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I am constantly amazed at how animated and talkative people get when you mention food. The mere aroma of certain foods can evoke memories that transport us back to a special place and time. Food can bridge the gap between all ages, races and ethnicities.
Let's face it, the only thing that should ever come between people is a table and some serving bowls.

Monday, August 27, 2007

Divinity is Divine


Sweet little fluffy clouds, that’s what Divinity Candy looks like and feels like in your mouth. I can remember a time when Divinity Candy was made almost on a regular basis as a family treat. It was a common sight on most holiday tables. I rarely see or hear about Divinity anymore. It only crossed my mind again when I happened to notice it in the window of a candy store that I happened to be passing by the other day. I bet you are wondering if I ended up going in the candy store to get some? Could it have been a sampling of that Divine Divinity that became the muse for this post? I'll never tell!

Divinity Candy - a meringue-type confection also known as “White Divinity Fudge"

3 cups sugar
3/4 cup Corn Syrup
1/2 cup water
1 tsp. vanilla extract
1 tsp. butter flavoring
1/2 tsp. salt
3 (large) egg whites room temperature
1 cup pecans, coarsely chopped – If you are a purist leave the nuts out or merely place a nut on the top of each one.

Separate eggs and place egg whites in mixer bowl. Combine sugar, Corn Syrup and water in heavy deep pan over low heat. Stir constantly so crystals do not have a chance to form. When bubbles begin forming in syrup and syrup is thickening, begin testing by dropping a small amount of hot syrup off side of spoon into a cup of cold water, until you can feel little brittle strings in test mixture or when a candy thermometer reaches between 260- 270 degrees. Remove from heat. Pour hot syrup slowly into “Already Beaten” egg whites; add extract and salt. Continue to beat candy, increasing mixer speed. When divinity is thick and heavy turn off mixer and finish beating by hand. Adds nuts and beat in. Drop candy by spoonfuls on buttered waxed paper.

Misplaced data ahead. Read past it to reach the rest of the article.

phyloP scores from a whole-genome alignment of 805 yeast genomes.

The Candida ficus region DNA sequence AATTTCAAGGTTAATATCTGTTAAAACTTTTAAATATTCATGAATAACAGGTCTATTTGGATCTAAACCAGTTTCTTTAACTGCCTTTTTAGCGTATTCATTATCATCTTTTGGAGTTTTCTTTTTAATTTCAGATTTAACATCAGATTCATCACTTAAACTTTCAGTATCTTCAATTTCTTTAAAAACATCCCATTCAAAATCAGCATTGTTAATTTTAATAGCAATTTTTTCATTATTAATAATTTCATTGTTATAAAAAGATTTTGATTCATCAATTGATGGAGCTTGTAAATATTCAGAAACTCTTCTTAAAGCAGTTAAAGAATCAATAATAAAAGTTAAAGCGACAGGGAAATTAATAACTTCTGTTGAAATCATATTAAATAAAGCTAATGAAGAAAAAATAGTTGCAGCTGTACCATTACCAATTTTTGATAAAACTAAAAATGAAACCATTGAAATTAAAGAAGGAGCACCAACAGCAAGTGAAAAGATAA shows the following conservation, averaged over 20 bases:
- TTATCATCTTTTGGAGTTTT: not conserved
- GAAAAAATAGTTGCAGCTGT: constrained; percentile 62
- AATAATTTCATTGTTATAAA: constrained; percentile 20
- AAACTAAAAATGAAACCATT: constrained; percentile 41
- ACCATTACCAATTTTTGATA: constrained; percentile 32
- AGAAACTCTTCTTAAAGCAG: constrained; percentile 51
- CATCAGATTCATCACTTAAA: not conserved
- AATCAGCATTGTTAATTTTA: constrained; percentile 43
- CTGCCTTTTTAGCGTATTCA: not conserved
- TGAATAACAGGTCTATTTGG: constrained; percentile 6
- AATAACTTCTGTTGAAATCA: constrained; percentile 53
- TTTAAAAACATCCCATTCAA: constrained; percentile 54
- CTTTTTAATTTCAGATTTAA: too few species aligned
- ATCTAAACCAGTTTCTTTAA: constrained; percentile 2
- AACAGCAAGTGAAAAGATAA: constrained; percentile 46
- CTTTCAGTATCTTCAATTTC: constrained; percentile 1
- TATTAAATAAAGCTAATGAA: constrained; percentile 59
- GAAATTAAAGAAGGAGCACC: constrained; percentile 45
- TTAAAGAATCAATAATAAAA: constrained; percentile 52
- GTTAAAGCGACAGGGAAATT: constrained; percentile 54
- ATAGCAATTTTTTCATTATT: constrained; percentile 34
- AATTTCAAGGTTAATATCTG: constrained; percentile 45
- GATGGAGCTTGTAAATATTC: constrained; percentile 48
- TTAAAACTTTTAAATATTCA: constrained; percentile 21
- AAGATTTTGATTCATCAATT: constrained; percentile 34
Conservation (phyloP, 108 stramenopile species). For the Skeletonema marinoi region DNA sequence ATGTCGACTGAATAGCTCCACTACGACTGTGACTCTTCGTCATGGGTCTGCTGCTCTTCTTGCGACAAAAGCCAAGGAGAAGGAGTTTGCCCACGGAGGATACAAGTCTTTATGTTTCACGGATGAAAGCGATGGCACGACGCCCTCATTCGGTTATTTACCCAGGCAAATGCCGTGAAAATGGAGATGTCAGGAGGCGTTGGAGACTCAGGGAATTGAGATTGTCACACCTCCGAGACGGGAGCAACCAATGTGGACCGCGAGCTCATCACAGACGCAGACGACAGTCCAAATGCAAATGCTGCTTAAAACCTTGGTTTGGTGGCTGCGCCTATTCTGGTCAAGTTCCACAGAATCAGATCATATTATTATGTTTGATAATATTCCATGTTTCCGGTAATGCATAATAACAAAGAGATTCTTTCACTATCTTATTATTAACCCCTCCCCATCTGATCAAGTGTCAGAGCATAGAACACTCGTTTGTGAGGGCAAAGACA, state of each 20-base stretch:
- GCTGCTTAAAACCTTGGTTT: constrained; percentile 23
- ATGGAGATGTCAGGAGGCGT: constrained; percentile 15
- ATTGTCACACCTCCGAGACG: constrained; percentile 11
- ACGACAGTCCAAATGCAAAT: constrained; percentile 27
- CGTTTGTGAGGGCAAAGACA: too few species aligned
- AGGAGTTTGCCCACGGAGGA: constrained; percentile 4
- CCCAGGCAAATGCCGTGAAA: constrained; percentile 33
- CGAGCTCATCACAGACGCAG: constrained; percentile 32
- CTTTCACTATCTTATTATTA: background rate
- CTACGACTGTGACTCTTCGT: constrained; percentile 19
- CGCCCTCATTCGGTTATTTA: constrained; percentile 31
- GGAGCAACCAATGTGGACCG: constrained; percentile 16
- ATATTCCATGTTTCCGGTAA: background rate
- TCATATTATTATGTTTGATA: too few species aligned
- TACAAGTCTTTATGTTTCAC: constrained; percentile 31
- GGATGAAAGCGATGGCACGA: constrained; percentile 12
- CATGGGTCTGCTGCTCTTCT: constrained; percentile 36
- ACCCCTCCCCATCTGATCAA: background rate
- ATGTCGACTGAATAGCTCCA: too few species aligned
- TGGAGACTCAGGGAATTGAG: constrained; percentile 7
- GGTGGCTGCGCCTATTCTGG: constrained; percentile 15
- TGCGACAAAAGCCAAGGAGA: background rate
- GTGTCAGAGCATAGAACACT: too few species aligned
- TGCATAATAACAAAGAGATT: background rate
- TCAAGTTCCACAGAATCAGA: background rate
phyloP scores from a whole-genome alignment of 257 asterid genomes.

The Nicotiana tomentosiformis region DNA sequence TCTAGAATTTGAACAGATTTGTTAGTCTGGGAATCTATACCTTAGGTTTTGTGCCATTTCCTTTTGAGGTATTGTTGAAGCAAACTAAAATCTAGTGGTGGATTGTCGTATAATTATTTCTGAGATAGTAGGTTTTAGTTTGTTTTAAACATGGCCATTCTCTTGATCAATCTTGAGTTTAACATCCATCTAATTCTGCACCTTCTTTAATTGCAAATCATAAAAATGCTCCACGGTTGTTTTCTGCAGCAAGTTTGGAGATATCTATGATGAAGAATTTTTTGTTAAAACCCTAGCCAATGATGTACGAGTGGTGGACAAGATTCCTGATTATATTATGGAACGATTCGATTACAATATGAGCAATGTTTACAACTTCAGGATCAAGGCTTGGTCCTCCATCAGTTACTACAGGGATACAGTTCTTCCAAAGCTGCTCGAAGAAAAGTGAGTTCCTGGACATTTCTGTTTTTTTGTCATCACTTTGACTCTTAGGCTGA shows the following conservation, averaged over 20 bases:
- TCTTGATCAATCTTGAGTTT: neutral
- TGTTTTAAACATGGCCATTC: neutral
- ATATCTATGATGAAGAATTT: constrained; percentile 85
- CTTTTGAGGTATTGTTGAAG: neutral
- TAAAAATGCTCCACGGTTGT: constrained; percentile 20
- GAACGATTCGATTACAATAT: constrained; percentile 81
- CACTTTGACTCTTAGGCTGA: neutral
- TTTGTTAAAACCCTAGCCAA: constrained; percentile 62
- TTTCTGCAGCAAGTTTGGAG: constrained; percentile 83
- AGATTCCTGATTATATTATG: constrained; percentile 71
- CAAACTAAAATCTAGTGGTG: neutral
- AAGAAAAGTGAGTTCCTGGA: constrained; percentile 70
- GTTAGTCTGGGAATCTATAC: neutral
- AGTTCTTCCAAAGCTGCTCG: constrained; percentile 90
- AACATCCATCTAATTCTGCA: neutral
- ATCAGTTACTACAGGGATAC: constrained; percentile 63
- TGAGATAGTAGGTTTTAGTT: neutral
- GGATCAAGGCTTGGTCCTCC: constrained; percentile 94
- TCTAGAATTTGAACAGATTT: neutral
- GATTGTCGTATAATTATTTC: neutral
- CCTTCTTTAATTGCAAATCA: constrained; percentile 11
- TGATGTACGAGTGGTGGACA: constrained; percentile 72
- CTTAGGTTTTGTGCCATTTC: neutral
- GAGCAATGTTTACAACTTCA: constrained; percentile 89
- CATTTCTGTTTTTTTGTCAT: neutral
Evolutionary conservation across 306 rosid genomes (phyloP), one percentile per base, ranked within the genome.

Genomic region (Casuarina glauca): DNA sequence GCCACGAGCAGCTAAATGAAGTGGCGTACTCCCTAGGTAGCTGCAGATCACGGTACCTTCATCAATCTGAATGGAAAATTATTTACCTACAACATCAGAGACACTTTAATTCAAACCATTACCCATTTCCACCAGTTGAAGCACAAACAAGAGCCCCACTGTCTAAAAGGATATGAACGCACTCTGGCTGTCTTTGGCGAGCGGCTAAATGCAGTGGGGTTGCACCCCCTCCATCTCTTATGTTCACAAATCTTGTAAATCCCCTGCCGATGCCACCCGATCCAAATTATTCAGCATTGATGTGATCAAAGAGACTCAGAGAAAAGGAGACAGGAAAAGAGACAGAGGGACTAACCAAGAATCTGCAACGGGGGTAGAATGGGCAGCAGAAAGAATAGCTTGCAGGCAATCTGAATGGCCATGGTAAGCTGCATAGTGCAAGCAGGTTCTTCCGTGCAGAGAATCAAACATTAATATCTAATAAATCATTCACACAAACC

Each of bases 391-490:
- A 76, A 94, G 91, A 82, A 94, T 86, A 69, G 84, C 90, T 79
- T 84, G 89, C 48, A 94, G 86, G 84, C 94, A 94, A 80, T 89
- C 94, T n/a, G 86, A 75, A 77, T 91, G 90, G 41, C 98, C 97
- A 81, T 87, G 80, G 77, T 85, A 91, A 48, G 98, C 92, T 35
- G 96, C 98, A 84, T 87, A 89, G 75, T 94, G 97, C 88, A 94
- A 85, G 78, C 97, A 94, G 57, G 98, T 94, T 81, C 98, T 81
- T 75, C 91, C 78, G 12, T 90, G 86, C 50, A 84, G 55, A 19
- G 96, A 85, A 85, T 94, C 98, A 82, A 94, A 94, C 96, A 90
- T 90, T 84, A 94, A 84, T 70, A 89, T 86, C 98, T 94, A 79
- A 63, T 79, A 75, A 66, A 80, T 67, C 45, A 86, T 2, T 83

FYI - Divinity can be tricky. You really should use candy thermometer to get it right (unless you are a seasoned candy maker) but most candy makers use a candy thermometer. You will also need a dry day - a humid day will ruin your divinity.

8 comments:

Butta Buns said...

So that's what divinity is. It looks so wonderfully chewy and creamy, mmmm I may have to add this to my Christmas goods list.

Julie said...

They are very sweet Butta Buns but good.

James said...

wow! how do you get them not to stick?

Chris said...

Yum! I could eat the whole batch! I have never made Divinity...but love it!

Julie said...

I agree Chris, sweet but good.

Julie said...

James a little Pam sprayed on the hands makes it easy to spoon out on the waxed paper. Once on the paper they dry a little and are less sticky to handle.

sullicom said...

This is unbelievable! For the first time in years, I was talking to a friend about divinity yesterday. Then tonight, I hopped to your site via a link from The Chef From Hell's site and you've got this post! Wow. My mom used to make this stuff. I had a post on my blog today about bourbon balls, which led to a discussion about great homemade candies that mom used to make. Thanks for this. I think I'll give a point to it.

- sullicom from sullicom.blogspot.com

Julie said...

Enjoy Sullicom